To better understand what makes Silicon Valley hum — the energy, the ambition, the money — try scoring an invite to a night at The Modernist, a private social club in downtown San Francisco one block from the water and the city’s famed Ferry Building.
Over 400 members belong to the two-year-old club, a 2,000-plus square-foot space housed in a nondescript building and marked by steel beams, exposed brick, chrome accents and a door entry system with a four-digit passcode that changes daily.
Among the clientele rubbing shoulders over cocktails and tapas-style molecular cuisine: former Evernote CEO Phil Libin, Kabam co-founders Kevin Chou and Holly Liu, and Yuan Yuan Tan, principal dancer at the San Francisco Ballet. Even Elon Musk, Tesla (TSLA) CEO and PayPal (PYPL) co-founder, has wined and dined at The Modernist on occasion.
The barrier to entry at The Modernist is steep. Members pony up as much as $3,000 a year in fees, although $1,000 of that can be used as credit towards food and drink. Cocktails such as the Yogi Bear – Glen Grant 10 malt scotch, salted caramel, shiitake mushroom and truffle — hover between $12 and $17, while bites like sea bass siu mai and lobster tempura fetch between $11 and $20.
To even be considered for membership, a current club member must recommend the candidate. A candidate also undergoes an interview process, in which one of the club’s employees — from one its co-founders to the bar back — can veto that person as a candidate. The rationale: a strict “no-a**hole policy.”
“What’s most important to us is that our members are fun, friendly, accomplished, they’re respectful, and they’re unpretentious,” Modernist co-founder Albert Chen tells Yahoo Finance.
‘It’s the people that are really the content of the club’
A club that charges $3,000 a year? That’s pocket change to many of the tech elite, but for just about anyone else, that’s a down payment for a car. Chen, who co-founded The Modernist with entrepreneur Steve Chen and Carlo Splendorini, former corporate bar director of the Mina Group, contends that cash goes towards creating a controlled environment where many career professionals feel comfortable and safe to mingle.
“When you put together the product for anything, whether it’s a community or a tech company, you have to consider all the elements that make that product amazing,” Chen adds. “What makes this place amazing is one, hospitality, and two, the membership. It’s the people that are really the content of the club.”
The Modernist is hardly the only club of its kind on the local tech scene — nor is it even the most popular. The Battery, a San Francisco social club, cost $13.5 million for entrepreneur couple Michael and Xochi Birch to buy and millions more to renovate into a five-floor, architectural marvel. It regularly draws high-flying tech figures such as famed Apple designer Jonathan Ive, Dropbox CEO Drew Houston, former Yahoo CEO Marissa Mayer, and former Twitter CEO Dick Costolo, among others.
Another private spot, Wingtip, prides itself on offering its members a setting geared towards the “modern gentleman,” mixing counters and slabs of burnished wood, granite, and marble. It even has an in-house barber and tailor.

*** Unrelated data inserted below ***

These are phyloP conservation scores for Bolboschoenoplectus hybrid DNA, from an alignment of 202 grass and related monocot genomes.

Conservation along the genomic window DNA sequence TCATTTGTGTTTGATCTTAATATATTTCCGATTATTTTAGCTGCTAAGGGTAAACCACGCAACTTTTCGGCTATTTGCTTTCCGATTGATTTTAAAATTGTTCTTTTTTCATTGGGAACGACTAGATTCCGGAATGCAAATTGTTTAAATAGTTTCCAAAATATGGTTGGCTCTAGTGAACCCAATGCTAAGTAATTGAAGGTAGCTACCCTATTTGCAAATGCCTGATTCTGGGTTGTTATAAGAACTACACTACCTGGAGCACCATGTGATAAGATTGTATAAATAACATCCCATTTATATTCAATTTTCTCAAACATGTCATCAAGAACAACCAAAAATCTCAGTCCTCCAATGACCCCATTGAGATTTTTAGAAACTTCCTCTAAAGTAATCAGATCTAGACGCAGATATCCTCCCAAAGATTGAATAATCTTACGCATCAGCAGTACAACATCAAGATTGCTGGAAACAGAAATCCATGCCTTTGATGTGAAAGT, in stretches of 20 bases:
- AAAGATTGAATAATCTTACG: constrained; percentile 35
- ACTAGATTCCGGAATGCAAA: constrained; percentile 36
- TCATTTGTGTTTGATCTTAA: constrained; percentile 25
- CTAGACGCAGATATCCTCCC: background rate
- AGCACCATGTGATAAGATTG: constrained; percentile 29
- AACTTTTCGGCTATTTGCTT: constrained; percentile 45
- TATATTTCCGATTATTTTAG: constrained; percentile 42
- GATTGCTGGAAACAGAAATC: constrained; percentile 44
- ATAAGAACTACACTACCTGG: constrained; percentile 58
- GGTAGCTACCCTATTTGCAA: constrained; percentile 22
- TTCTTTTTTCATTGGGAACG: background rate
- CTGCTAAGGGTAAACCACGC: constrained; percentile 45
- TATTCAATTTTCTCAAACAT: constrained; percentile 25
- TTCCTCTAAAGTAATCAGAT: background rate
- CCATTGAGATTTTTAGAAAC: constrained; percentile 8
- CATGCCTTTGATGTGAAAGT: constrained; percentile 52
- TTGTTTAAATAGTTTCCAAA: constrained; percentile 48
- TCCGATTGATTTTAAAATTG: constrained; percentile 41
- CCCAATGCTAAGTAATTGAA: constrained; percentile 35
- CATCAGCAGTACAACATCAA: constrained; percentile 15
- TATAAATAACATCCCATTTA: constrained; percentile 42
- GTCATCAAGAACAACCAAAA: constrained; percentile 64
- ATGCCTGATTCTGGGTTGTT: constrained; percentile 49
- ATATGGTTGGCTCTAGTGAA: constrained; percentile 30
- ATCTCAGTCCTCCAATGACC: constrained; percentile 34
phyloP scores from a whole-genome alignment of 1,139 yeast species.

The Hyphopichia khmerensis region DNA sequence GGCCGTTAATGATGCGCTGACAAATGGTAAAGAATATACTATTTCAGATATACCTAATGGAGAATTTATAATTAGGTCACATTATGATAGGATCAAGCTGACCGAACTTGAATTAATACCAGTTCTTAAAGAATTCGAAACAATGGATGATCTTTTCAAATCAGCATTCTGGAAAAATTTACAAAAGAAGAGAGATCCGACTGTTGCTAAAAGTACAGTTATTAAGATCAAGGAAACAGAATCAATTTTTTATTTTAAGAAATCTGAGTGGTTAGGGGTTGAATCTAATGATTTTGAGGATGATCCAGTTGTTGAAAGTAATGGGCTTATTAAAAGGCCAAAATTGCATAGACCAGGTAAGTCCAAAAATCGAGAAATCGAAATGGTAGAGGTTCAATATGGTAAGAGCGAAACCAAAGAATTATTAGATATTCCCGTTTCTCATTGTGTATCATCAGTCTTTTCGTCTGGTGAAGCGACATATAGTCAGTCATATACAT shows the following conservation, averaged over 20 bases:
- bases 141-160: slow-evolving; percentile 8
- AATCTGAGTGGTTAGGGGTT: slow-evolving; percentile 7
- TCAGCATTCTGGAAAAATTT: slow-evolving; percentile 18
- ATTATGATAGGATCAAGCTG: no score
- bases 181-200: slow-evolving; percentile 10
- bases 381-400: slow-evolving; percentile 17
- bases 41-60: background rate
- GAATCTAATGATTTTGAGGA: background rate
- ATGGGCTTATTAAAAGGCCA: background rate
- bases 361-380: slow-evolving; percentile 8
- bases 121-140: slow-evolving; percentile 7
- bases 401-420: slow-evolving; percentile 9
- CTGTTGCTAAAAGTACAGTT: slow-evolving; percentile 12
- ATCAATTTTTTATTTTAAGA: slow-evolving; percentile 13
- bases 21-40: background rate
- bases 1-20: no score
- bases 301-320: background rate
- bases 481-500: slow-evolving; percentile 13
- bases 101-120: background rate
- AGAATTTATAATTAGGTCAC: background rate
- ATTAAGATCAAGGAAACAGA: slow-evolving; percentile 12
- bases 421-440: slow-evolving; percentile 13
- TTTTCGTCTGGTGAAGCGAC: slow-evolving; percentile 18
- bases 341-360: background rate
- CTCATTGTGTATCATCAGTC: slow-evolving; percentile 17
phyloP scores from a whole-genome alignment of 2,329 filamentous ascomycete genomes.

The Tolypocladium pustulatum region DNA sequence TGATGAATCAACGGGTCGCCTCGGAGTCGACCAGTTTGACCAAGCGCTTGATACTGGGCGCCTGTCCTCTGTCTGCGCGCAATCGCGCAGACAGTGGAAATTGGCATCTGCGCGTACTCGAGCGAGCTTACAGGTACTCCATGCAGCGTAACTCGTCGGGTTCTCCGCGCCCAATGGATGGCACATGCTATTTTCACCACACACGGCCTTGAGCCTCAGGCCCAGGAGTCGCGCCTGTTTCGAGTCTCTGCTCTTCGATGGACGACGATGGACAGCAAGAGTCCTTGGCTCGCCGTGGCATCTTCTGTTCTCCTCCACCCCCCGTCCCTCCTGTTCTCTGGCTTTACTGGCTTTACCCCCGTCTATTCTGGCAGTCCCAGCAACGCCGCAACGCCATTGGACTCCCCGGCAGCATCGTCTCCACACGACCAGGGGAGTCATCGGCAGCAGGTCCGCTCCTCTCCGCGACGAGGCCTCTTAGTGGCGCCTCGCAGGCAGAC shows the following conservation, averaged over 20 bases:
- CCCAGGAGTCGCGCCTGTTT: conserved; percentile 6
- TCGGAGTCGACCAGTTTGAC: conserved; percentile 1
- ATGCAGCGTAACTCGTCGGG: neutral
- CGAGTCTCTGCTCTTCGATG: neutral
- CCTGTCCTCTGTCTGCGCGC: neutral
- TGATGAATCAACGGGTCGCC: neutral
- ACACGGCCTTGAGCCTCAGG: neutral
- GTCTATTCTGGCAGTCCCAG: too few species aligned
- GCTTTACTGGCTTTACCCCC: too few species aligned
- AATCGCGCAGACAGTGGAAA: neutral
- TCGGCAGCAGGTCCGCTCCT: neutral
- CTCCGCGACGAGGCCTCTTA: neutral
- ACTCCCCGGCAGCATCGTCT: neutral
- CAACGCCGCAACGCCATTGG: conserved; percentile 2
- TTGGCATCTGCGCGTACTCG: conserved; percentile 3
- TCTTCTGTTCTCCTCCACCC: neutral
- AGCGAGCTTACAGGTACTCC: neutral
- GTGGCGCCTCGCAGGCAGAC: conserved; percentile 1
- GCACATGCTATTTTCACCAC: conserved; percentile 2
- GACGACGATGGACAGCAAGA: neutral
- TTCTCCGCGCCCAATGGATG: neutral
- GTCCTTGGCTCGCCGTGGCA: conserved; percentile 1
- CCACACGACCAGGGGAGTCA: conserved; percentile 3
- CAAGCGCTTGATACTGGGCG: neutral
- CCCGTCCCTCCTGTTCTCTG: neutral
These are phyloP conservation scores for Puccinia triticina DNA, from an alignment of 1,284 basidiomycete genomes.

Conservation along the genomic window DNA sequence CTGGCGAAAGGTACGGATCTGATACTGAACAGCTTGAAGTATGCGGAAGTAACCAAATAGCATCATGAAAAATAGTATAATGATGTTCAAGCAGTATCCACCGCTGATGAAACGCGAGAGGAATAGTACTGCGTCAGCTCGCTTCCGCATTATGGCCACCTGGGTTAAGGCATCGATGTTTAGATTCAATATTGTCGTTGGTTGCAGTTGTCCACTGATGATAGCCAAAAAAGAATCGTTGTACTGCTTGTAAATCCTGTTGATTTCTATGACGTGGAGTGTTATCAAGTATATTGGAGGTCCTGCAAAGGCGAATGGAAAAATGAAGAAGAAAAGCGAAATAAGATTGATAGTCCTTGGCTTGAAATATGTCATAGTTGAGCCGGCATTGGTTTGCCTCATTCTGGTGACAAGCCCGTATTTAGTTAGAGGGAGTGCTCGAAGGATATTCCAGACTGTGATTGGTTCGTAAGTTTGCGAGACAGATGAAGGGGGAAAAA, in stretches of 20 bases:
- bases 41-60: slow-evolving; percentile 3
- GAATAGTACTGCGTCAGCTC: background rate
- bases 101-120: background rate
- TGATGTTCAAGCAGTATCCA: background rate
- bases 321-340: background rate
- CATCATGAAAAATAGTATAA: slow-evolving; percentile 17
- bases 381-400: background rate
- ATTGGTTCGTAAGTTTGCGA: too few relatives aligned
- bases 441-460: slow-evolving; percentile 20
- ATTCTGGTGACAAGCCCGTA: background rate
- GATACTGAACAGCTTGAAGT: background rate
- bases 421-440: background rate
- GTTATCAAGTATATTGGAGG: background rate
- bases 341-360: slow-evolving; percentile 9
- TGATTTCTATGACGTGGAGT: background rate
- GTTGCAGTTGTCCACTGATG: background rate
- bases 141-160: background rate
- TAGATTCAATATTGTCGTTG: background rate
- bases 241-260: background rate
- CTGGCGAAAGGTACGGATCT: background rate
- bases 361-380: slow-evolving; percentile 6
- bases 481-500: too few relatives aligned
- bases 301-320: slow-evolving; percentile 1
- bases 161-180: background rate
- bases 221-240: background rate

But where The Modernist comes up short — it has fewer members and offers fewer luxurious amenities than Wingtip or The Battery — it tries to make up in other ways, namely, a more intimate setting and more diverse clientele.
Pascale Diaine, a principal investor at the Menlo Park, Calif.-based venture capital firm Storm Ventures, joined The Modernist 11 months ago in part for those very reasons.
“I think other clubs are a bit more ‘bro-ey,’ if I can say that,” Diaine explained. “And I think the Modernist is breaking that stereotype that private clubs are for men. The more women, the better.”
A place to recruit top talent
Diaine also contended social clubs like The Modernist provide an excellent setting to network and recruit talented tech workers — a notorious challenge in Silicon Valley, where companies like Google (GOOG, GOOGL) and Facebook (FB) offer jaw-dropping salaries and perks to hire and retain the créme de la créme.
“What I really like are the nights where I start a discussion on a personal level, and just connect with the person,” Diaine added. “This idea that I like hanging out with somebody. I want to have a beer with that person; therefore, I’m really inclined to work with them, either as a co-founder, investor, employee. It’s a war for talent here. It’s really hard to recruit people. So if you have a connection with somebody, it’s just going to be much easier to hire that person, to convince that talent to join your company.”
Other members of The Modernist including David Zamir, CEO and founder of the home-services platform Nana.io, contend the personal connections they’ve made at The Modernist make the annual membership fees worthwhile.
“I find myself skiing with the guys from the Modernist, going to birthdays,” he says. “I find myself camping with people from the Modernist. Friends for life. That’s the perfect thing I got from here: friends for life.”
Will O’Brien, COO of Keen IO, acknowledges places like The Modernist could come off as elitist.
“It could be perceived as tech people ‘doing their thing,’ but if you look at the composition of the membership, there are people doing amazing things with their life,” O’Brien said. “You know when you walk through the door, you’re going to run into somebody that you enjoy getting to know.”
And if that person ends up their next co-founder, investor or employee? So much the better.
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